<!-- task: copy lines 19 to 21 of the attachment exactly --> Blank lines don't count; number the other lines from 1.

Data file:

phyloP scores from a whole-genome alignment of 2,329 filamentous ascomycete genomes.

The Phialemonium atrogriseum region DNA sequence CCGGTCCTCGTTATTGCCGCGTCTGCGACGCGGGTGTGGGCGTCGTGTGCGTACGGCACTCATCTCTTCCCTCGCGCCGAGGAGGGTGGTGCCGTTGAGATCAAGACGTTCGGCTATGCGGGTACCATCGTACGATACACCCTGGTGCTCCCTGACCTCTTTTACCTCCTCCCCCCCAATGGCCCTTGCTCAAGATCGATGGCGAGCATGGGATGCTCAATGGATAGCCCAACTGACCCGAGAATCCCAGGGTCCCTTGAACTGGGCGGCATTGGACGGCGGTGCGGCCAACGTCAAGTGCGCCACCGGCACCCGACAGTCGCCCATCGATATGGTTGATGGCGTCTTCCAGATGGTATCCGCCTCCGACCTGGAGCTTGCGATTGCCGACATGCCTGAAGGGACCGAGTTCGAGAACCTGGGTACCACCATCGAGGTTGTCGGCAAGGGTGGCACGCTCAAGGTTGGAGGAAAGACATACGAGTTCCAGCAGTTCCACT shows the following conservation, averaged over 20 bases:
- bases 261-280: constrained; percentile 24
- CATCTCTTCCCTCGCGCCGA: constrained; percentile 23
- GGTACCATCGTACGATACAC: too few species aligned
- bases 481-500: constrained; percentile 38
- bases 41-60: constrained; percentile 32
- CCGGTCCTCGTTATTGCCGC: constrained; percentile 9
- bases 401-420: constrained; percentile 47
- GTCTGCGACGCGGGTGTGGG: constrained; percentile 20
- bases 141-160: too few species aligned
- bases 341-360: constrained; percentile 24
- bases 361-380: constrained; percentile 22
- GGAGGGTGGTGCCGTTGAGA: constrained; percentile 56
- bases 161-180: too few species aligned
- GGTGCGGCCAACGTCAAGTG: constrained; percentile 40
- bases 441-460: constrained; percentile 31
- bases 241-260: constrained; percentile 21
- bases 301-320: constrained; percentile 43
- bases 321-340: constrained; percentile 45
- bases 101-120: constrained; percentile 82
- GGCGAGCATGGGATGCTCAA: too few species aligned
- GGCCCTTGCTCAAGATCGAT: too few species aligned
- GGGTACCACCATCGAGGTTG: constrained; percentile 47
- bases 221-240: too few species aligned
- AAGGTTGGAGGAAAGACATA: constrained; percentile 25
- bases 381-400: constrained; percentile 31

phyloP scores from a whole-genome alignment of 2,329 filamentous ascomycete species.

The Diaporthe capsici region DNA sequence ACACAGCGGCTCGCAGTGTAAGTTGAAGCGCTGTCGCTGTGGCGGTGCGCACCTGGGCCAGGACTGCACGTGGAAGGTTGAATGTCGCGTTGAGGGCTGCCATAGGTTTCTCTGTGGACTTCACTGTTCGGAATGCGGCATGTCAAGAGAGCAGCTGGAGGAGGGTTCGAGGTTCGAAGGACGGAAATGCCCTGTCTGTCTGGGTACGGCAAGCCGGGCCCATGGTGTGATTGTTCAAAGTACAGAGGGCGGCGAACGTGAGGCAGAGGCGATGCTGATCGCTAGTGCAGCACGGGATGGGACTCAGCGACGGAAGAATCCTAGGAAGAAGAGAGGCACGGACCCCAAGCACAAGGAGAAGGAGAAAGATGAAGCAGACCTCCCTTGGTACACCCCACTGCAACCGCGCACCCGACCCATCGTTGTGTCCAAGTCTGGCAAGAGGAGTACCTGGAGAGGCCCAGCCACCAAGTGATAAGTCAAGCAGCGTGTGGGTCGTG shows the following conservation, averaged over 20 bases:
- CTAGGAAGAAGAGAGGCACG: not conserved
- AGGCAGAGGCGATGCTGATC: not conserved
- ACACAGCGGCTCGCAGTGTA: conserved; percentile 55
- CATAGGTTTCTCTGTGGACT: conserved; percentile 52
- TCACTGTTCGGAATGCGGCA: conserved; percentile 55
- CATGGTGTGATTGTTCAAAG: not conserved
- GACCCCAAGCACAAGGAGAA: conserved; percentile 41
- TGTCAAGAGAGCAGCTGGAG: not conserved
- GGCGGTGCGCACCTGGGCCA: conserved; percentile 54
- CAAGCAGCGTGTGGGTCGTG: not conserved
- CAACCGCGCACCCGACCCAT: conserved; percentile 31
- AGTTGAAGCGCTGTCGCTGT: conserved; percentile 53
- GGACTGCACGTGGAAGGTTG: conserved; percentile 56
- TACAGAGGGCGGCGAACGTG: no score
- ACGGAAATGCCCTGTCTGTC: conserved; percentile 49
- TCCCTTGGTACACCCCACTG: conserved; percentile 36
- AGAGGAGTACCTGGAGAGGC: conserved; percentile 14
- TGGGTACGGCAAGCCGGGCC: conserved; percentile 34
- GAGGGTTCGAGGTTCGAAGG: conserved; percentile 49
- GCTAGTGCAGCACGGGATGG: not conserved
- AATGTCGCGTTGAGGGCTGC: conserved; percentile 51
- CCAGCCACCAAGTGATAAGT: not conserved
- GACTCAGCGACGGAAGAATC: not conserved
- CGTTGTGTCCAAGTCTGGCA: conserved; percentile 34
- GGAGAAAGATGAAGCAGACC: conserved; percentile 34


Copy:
- bases 301-320: constrained; percentile 43
- bases 321-340: constrained; percentile 45
- bases 101-120: constrained; percentile 82